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Type I Diabetes Model in Zebrafish

Award Information

Agency:
Department of Health and Human Services
Branch:
N/A
Award ID:
93699
Program Year/Program:
2009 / STTR
Agency Tracking Number:
DK082060
Solicitation Year:
N/A
Solicitation Topic Code:
N/A
Solicitation Number:
N/A
Small Business Information
LUMINOMICS, INC.
1120 15th Street, Ca-2105 Augusta, GA 30912-
View profile »
Woman-Owned: No
Minority-Owned: No
HUBZone-Owned: No
 
Phase 1
Fiscal Year: 2009
Title: Type I Diabetes Model in Zebrafish
Agency: HHS
Contract: 1R41DK082060-01A1
Award Amount: $195,511.00
 

Abstract:

DESCRIPTION (provided by applicant): Worldwide diabetes is projected to reach epidemic proportions in the next 25 years, however, the prevalence of diabetes in the U.S., India, China, Russia, and Japan is already spiraling out of control. One promising th erapy for diabetic conditions linked to the functional or outright loss of insulin-producing cells (i.e. pancreatic beta cells) is simply replenishing them. Two main strategies are being developed: 1) Transplantation of beta cells (cell replacement), and 2 ) Stimulation of endogenous progenitor/adult stem cells (cellular regeneration). Combined with suppression of an autoimmune response which targets beta cells, such therapies could represent lasting cures. The ultimate goal of this project is to create a di abetes model in which genetic networks that regulate the regeneration of insulin-producing pancreatic beta cells in vertebrates can be elucidated. Because zebrafish have a remarkable capacity for cellular regeneration - and are amenable to forward genet ics - mutations can be identified which disrupt the regenerative process. Accordingly, we have adapted an inducible cellular ablation system, termed ZAP, toward the goal of creating new tools for the study of cellular regeneration in zebrafish. The ZAP sys tem can be targeted to any genetically definable cellular subtype and thereby model diseases linked to the loss of a particular cell type (e.g., Type I diabetes). The ZAP system is based on transgenic expression of a fusion protein between a pro-drug conve rting enzyme and a fluorescent reporter. The enzyme converts otherwise innocuous pro-drugs into cytotoxins, thus adding pro-drugs to the water induces ablation in multiple fish simultaneously. The reporter allows automated quantitative detection of the pre sence or absence of the targeted cell type. We have recently demonstrated two key findings using transgenic zebrafish expressing ZAPs specifically in beta cells: 1) ZAP-expressing beta cells can be specifically eliminated upon treatment with pro-drug, 2) U pon removal of pro-drug, beta cells are rapidly regenerated over the course of the next few days. Here we propose to create transgenic zebrafish expressing the ZAP system in beta cells. In Phase II efforts, these transgenic animals will be mutagenized and screened for those individuals in which this innate capacity for beta cell regeneration has been disrupted. These mutant lines will provide unique insights into the genetic circuitry underlying the regulation of beta cell regeneration and may be utilized i n downstream commercialization efforts for the efficient screening and identification of compounds which stimulate progenitor/stem cells to replace lost beta cells. The specific aims of this proposal are: 1) The creation of transgenic lines that will facil itate ratiometric automated detection of targeted (beta) and control cells (alpha), and 2) Optimization and scaling of quantitative automated detection methods. PUBLIC HEALTH RELEVANCE: The number of people diagnosed with diabetes will reach epidemic propo rtions worldwide within the first quarter of this century. Therapies aimed at replacing or amplifying the number of insulin-producing cells in the body (the beta cells of the pancreas) show great promise for diabetic conditions which require daily insuli n injections. This study proposes to create a series of diabetic disease model organisms. Future studies will utilize these models to identify the genetic networks that regulate the process of beta cell regeneration. Insights gained from generating a diabe tes model will help indentify drugs capable of safely stimulating the production of new insulin-producing beta cells - a potential cure for this debilitating disease.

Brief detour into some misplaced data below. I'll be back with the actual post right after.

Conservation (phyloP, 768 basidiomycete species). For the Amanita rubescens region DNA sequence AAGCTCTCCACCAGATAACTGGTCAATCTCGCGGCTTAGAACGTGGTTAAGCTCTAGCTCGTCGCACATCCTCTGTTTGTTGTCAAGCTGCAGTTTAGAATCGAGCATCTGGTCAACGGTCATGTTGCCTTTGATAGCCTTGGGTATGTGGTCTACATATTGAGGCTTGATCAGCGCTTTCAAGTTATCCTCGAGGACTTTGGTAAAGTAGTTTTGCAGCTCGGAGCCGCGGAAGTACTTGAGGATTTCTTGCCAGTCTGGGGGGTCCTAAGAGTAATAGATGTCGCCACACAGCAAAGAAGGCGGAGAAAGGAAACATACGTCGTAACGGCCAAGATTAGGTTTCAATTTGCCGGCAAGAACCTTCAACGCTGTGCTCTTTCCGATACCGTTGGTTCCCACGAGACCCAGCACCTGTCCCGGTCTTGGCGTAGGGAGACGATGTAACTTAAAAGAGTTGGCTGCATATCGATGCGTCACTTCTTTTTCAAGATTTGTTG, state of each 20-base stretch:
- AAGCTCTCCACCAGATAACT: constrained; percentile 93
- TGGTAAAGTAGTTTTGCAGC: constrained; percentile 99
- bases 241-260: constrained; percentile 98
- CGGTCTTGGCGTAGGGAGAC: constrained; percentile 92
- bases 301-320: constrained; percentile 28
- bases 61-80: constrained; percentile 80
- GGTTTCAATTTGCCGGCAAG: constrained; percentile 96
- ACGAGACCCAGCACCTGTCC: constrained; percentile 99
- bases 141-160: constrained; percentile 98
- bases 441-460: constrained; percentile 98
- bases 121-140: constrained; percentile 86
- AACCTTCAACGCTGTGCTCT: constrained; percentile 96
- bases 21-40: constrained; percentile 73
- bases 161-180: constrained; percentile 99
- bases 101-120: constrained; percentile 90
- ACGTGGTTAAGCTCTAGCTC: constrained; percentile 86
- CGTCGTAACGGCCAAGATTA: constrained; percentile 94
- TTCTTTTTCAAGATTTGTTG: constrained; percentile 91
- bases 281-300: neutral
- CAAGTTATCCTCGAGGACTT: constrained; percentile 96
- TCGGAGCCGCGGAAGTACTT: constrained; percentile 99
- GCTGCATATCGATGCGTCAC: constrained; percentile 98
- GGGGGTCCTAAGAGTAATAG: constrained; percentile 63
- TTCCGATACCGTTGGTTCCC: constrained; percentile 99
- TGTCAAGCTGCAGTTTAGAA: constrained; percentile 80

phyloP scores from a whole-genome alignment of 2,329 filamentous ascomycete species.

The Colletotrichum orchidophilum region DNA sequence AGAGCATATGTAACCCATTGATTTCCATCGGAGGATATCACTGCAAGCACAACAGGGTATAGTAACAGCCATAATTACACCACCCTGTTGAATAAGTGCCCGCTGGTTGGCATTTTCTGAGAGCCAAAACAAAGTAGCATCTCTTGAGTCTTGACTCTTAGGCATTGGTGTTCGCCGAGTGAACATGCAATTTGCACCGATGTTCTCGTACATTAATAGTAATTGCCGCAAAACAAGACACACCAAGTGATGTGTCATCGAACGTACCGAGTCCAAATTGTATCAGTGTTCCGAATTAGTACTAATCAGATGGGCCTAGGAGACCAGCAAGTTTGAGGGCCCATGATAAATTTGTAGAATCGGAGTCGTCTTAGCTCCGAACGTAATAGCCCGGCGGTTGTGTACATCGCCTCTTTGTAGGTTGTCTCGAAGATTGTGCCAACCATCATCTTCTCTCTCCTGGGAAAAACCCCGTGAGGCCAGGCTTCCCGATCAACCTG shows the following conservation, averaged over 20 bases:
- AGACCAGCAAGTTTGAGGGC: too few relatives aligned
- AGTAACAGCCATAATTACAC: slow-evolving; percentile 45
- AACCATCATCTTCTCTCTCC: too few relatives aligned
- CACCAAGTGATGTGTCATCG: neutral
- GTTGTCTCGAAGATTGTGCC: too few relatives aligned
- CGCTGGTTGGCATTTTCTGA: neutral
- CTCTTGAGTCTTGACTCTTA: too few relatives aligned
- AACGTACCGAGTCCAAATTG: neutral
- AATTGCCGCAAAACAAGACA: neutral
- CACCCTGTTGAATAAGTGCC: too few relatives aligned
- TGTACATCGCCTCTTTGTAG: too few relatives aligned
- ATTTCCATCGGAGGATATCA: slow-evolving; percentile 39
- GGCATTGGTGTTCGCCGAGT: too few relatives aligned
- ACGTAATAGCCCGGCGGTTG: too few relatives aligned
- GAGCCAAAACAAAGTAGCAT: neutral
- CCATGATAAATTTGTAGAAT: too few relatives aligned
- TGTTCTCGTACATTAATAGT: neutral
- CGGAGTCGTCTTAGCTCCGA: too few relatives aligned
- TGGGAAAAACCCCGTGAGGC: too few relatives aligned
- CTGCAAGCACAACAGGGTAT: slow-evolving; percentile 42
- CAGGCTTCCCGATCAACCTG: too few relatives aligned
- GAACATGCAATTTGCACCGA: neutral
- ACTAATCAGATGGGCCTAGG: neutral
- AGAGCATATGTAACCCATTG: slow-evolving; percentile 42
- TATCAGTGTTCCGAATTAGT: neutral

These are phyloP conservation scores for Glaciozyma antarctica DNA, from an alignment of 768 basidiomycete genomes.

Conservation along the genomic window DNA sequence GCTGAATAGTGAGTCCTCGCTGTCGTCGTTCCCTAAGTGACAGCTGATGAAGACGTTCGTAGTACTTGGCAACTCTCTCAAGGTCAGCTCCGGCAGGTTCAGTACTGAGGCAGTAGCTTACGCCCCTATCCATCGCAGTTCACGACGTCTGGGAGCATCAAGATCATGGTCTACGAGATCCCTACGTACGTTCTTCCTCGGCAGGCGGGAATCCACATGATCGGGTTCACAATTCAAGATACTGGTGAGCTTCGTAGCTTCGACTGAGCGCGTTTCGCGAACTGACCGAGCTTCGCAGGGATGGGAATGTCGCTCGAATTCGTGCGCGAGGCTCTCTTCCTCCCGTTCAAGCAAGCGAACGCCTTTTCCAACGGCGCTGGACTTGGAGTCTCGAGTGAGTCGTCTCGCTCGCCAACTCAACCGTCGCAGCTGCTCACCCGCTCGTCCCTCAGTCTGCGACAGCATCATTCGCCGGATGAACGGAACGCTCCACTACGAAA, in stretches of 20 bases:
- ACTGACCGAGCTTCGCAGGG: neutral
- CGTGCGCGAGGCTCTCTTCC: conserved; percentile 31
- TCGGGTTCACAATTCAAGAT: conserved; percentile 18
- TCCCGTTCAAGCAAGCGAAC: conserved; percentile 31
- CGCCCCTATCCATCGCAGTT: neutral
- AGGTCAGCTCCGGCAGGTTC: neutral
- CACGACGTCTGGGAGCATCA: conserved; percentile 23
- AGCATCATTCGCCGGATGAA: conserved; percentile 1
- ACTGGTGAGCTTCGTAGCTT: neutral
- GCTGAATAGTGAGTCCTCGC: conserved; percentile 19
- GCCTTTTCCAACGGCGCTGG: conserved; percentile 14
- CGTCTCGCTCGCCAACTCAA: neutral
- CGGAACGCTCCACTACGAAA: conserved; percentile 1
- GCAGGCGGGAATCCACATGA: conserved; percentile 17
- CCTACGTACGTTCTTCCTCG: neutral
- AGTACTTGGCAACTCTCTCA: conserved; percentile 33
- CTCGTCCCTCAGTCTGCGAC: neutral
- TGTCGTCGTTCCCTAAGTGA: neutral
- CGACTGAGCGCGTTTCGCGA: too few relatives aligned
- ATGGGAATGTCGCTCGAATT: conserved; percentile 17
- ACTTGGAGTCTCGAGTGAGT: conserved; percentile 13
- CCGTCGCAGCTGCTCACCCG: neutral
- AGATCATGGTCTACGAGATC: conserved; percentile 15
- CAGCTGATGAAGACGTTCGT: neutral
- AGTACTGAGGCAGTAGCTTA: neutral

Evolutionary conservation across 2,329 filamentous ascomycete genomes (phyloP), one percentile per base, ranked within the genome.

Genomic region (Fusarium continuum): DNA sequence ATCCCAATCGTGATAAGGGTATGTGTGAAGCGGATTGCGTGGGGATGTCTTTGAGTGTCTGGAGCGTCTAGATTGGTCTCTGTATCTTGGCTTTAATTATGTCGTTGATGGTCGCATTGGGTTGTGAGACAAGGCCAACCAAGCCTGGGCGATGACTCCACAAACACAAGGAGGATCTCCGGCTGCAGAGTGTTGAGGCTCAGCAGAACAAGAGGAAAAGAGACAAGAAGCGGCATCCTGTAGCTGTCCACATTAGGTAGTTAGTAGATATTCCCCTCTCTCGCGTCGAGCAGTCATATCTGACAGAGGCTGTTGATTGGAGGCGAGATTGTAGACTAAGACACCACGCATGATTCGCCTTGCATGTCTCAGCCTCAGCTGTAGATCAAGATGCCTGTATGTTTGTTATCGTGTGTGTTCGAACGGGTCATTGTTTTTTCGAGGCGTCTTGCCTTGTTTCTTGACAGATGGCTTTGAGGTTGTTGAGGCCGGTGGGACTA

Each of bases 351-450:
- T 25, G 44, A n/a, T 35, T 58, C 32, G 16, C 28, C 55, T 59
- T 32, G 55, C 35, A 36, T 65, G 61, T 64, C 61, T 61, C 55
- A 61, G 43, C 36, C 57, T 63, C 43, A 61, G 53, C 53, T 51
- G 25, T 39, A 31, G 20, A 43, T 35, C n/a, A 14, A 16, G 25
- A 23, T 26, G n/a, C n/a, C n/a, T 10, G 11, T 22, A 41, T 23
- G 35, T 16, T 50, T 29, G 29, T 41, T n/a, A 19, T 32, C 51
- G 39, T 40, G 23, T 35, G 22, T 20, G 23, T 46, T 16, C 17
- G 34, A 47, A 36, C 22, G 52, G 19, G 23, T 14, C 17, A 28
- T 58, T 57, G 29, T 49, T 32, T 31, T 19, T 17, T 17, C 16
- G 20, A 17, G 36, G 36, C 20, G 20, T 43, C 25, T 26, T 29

Principal Investigator:

Meera T. Saxena
3144959781
MEERA@LUMINOMICS.COM

Business Contact:

Tiongson M. Saxena
meera@luminomics.com
Small Business Information at Submission:

LUMINOMICS, INC.
LUMINOMICS, INC. 1120 15th Street, Ca-2105 Augusta, GA 30912

EIN/Tax ID: 421577463
DUNS: N/A
Number of Employees: N/A
Woman-Owned: No
Minority-Owned: No
HUBZone-Owned: No
Research Institution Information:
JOHNS HOPKINS UNIVERSITY
SOM Office of Research Administration
Broadway Research Building Suite 117
BALTIMORE, MD 21205
RI Type: Nonprofit college or university